Small Schools of Choice improve graduation rates and college enrolment

A new update on New York high schools Small Schools of Choice has shown that the positive effects of the approach continue into postsecondary education.

In the 1990s, New York City instituted a high school reform effort called Small Schools of Choice (SSCs). SSCs have 100 students in each year group and emphasise academic rigour and strong student/faculty relations. Students apply to their preferred schools and are selected by lottery.

Researchers at MDRC examined the effects on postsecondary education of attending SSCs in a longitudinal study of more than 12,000 mostly disadvantaged students. They found that students at SSCs had higher graduation rates and were more likely to attend college the following year than the control group of students who applied to SSCs but attended other schools.

Attending an SSC increased graduation rates in the four cohorts studied by an average of 9.4 percentage points. Students at SSCs were more likely than the control groups to remain enrolled in college more than three years later. SSCs made these gains at a 14-16% lower cost per graduate than the control schools (mostly due to higher rates of graduation and fewer students needing a fifth year of high school to graduate).

Source: Headed to College: The Effects of New York City’s Small High Schools of Choice on Postsecondary Enrollment (2014), MDRC

Evaluating New York City’s small schools of choice

The latest findings have been published of a rigorous study on the effectiveness of 105 “small schools of choice” (SSCs) in New York City. These academically nonselective schools, each with approximately 100 students per year in grades 9 to 12 (age 14–18), were created to serve some of the district’s most disadvantaged students. They are located mainly in areas where large failing high schools had been closed. According to MDRC, which carried out the research, the schools emphasise academic rigour and strong and sustained personal relationships among students and faculty. In addition, most were founded with community partners who offer additional teaching support and resources, and provide students with additional learning opportunities.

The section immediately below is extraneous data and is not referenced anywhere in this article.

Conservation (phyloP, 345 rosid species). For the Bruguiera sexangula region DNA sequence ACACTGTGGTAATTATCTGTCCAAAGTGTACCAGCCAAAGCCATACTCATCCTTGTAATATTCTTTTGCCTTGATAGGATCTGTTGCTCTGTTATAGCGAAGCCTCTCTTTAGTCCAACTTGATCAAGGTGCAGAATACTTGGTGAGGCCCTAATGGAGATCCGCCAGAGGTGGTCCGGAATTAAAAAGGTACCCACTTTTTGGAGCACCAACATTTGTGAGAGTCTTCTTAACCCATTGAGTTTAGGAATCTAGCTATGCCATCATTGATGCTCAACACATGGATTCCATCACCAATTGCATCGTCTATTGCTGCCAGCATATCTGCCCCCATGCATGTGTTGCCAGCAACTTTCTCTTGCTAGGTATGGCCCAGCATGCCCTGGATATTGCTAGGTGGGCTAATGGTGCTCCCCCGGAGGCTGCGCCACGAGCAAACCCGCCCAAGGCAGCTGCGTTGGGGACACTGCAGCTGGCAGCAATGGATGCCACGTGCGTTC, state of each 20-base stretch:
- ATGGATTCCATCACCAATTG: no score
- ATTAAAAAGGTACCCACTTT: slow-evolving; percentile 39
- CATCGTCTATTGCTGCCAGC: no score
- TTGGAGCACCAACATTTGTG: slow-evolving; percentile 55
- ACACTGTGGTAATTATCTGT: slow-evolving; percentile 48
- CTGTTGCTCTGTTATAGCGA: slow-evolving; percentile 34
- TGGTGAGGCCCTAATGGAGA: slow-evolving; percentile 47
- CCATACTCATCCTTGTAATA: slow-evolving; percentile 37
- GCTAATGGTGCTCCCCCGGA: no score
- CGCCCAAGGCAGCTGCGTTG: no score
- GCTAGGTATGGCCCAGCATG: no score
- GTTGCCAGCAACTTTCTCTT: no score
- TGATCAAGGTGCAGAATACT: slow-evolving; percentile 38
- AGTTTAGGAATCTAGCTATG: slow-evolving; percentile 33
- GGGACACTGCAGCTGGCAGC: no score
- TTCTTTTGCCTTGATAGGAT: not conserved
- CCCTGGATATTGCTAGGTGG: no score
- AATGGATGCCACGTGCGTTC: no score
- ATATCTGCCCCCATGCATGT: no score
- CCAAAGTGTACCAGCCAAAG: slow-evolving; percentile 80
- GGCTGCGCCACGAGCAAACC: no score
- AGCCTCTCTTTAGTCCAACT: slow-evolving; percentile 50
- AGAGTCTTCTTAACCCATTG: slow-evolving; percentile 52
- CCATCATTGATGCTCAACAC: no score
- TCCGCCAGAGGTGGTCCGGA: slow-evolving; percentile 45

A 2010 study showed that SSCs are markedly improving academic progress and graduation prospects for their students. In this new policy brief, the analysis is extended by a year, and shows that SSCs have positive and sustained impacts on graduation rates, as well as a positive effect on a measure of college readiness.

Source: Transforming the high school experience: How New York City’s new small schools are boosting student achievement and graduation rates (2010), MDRC